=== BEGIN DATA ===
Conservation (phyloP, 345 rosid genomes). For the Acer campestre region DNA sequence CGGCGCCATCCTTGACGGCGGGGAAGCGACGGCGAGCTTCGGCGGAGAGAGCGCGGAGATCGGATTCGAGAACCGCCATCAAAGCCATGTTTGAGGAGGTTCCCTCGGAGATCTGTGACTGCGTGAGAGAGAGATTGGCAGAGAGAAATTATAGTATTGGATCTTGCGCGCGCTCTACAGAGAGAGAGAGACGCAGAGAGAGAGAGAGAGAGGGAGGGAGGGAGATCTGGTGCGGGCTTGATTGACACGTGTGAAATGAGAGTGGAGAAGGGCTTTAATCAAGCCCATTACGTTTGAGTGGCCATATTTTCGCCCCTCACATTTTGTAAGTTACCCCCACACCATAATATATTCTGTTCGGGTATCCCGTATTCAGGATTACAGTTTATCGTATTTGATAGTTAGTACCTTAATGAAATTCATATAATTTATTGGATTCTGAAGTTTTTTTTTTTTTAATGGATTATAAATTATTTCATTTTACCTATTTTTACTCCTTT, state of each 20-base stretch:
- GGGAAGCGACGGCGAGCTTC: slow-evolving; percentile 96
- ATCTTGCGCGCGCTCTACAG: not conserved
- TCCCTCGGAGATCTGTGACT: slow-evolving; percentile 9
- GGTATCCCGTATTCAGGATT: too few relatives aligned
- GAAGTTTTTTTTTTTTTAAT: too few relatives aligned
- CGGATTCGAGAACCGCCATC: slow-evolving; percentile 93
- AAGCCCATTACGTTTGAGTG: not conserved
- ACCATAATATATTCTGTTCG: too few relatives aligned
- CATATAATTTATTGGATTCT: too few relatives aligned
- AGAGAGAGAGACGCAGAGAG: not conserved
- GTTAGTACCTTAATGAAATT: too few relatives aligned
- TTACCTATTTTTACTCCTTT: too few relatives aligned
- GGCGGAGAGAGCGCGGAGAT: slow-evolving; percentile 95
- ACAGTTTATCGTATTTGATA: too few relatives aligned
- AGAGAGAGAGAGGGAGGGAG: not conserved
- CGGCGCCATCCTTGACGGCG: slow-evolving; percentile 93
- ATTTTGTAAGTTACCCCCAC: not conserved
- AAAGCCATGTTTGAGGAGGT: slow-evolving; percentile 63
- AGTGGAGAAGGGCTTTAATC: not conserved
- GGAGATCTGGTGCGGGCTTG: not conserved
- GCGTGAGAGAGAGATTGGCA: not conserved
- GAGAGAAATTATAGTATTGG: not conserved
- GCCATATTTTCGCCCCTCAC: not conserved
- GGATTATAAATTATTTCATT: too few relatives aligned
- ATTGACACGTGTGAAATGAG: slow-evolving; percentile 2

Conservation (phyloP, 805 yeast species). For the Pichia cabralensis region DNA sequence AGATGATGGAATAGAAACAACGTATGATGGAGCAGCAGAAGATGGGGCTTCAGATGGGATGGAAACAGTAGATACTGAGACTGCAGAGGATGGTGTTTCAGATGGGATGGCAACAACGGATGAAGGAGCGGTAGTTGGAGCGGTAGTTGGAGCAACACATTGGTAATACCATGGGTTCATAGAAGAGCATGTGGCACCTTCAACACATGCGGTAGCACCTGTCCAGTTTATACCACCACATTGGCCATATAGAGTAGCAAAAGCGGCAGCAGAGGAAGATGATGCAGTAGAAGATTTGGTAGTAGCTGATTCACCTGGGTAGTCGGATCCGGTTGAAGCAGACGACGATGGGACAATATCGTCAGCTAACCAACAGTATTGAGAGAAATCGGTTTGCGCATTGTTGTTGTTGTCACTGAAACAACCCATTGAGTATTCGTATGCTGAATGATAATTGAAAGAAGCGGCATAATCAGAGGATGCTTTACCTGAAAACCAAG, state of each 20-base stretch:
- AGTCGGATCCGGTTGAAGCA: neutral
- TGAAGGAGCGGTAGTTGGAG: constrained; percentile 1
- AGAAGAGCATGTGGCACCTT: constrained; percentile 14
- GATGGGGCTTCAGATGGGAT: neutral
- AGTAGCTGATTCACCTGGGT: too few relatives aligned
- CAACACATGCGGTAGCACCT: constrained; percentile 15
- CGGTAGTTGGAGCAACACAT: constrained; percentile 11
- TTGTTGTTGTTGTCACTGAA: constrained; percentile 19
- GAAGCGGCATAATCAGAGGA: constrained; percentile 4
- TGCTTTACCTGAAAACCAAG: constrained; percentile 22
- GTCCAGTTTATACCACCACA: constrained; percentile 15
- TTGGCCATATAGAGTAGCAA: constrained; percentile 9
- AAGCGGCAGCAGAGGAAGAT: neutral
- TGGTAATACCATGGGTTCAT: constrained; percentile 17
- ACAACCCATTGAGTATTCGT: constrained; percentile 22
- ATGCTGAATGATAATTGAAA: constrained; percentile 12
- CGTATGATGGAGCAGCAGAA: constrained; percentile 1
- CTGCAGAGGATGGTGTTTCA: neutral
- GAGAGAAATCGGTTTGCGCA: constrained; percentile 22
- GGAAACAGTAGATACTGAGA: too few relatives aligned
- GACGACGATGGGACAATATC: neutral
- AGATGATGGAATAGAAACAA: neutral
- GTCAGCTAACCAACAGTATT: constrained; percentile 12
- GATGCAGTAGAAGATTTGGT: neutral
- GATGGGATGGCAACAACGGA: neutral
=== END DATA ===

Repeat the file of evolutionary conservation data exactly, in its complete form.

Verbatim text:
Conservation (phyloP, 345 rosid genomes). For the Acer campestre region DNA sequence CGGCGCCATCCTTGACGGCGGGGAAGCGACGGCGAGCTTCGGCGGAGAGAGCGCGGAGATCGGATTCGAGAACCGCCATCAAAGCCATGTTTGAGGAGGTTCCCTCGGAGATCTGTGACTGCGTGAGAGAGAGATTGGCAGAGAGAAATTATAGTATTGGATCTTGCGCGCGCTCTACAGAGAGAGAGAGACGCAGAGAGAGAGAGAGAGAGGGAGGGAGGGAGATCTGGTGCGGGCTTGATTGACACGTGTGAAATGAGAGTGGAGAAGGGCTTTAATCAAGCCCATTACGTTTGAGTGGCCATATTTTCGCCCCTCACATTTTGTAAGTTACCCCCACACCATAATATATTCTGTTCGGGTATCCCGTATTCAGGATTACAGTTTATCGTATTTGATAGTTAGTACCTTAATGAAATTCATATAATTTATTGGATTCTGAAGTTTTTTTTTTTTTAATGGATTATAAATTATTTCATTTTACCTATTTTTACTCCTTT, state of each 20-base stretch:
- GGGAAGCGACGGCGAGCTTC: slow-evolving; percentile 96
- ATCTTGCGCGCGCTCTACAG: not conserved
- TCCCTCGGAGATCTGTGACT: slow-evolving; percentile 9
- GGTATCCCGTATTCAGGATT: too few relatives aligned
- GAAGTTTTTTTTTTTTTAAT: too few relatives aligned
- CGGATTCGAGAACCGCCATC: slow-evolving; percentile 93
- AAGCCCATTACGTTTGAGTG: not conserved
- ACCATAATATATTCTGTTCG: too few relatives aligned
- CATATAATTTATTGGATTCT: too few relatives aligned
- AGAGAGAGAGACGCAGAGAG: not conserved
- GTTAGTACCTTAATGAAATT: too few relatives aligned
- TTACCTATTTTTACTCCTTT: too few relatives aligned
- GGCGGAGAGAGCGCGGAGAT: slow-evolving; percentile 95
- ACAGTTTATCGTATTTGATA: too few relatives aligned
- AGAGAGAGAGAGGGAGGGAG: not conserved
- CGGCGCCATCCTTGACGGCG: slow-evolving; percentile 93
- ATTTTGTAAGTTACCCCCAC: not conserved
- AAAGCCATGTTTGAGGAGGT: slow-evolving; percentile 63
- AGTGGAGAAGGGCTTTAATC: not conserved
- GGAGATCTGGTGCGGGCTTG: not conserved
- GCGTGAGAGAGAGATTGGCA: not conserved
- GAGAGAAATTATAGTATTGG: not conserved
- GCCATATTTTCGCCCCTCAC: not conserved
- GGATTATAAATTATTTCATT: too few relatives aligned
- ATTGACACGTGTGAAATGAG: slow-evolving; percentile 2

Conservation (phyloP, 805 yeast species). For the Pichia cabralensis region DNA sequence AGATGATGGAATAGAAACAACGTATGATGGAGCAGCAGAAGATGGGGCTTCAGATGGGATGGAAACAGTAGATACTGAGACTGCAGAGGATGGTGTTTCAGATGGGATGGCAACAACGGATGAAGGAGCGGTAGTTGGAGCGGTAGTTGGAGCAACACATTGGTAATACCATGGGTTCATAGAAGAGCATGTGGCACCTTCAACACATGCGGTAGCACCTGTCCAGTTTATACCACCACATTGGCCATATAGAGTAGCAAAAGCGGCAGCAGAGGAAGATGATGCAGTAGAAGATTTGGTAGTAGCTGATTCACCTGGGTAGTCGGATCCGGTTGAAGCAGACGACGATGGGACAATATCGTCAGCTAACCAACAGTATTGAGAGAAATCGGTTTGCGCATTGTTGTTGTTGTCACTGAAACAACCCATTGAGTATTCGTATGCTGAATGATAATTGAAAGAAGCGGCATAATCAGAGGATGCTTTACCTGAAAACCAAG, state of each 20-base stretch:
- AGTCGGATCCGGTTGAAGCA: neutral
- TGAAGGAGCGGTAGTTGGAG: constrained; percentile 1
- AGAAGAGCATGTGGCACCTT: constrained; percentile 14
- GATGGGGCTTCAGATGGGAT: neutral
- AGTAGCTGATTCACCTGGGT: too few relatives aligned
- CAACACATGCGGTAGCACCT: constrained; percentile 15
- CGGTAGTTGGAGCAACACAT: constrained; percentile 11
- TTGTTGTTGTTGTCACTGAA: constrained; percentile 19
- GAAGCGGCATAATCAGAGGA: constrained; percentile 4
- TGCTTTACCTGAAAACCAAG: constrained; percentile 22
- GTCCAGTTTATACCACCACA: constrained; percentile 15
- TTGGCCATATAGAGTAGCAA: constrained; percentile 9
- AAGCGGCAGCAGAGGAAGAT: neutral
- TGGTAATACCATGGGTTCAT: constrained; percentile 17
- ACAACCCATTGAGTATTCGT: constrained; percentile 22
- ATGCTGAATGATAATTGAAA: constrained; percentile 12
- CGTATGATGGAGCAGCAGAA: constrained; percentile 1
- CTGCAGAGGATGGTGTTTCA: neutral
- GAGAGAAATCGGTTTGCGCA: constrained; percentile 22
- GGAAACAGTAGATACTGAGA: too few relatives aligned
- GACGACGATGGGACAATATC: neutral
- AGATGATGGAATAGAAACAA: neutral
- GTCAGCTAACCAACAGTATT: constrained; percentile 12
- GATGCAGTAGAAGATTTGGT: neutral
- GATGGGATGGCAACAACGGA: neutral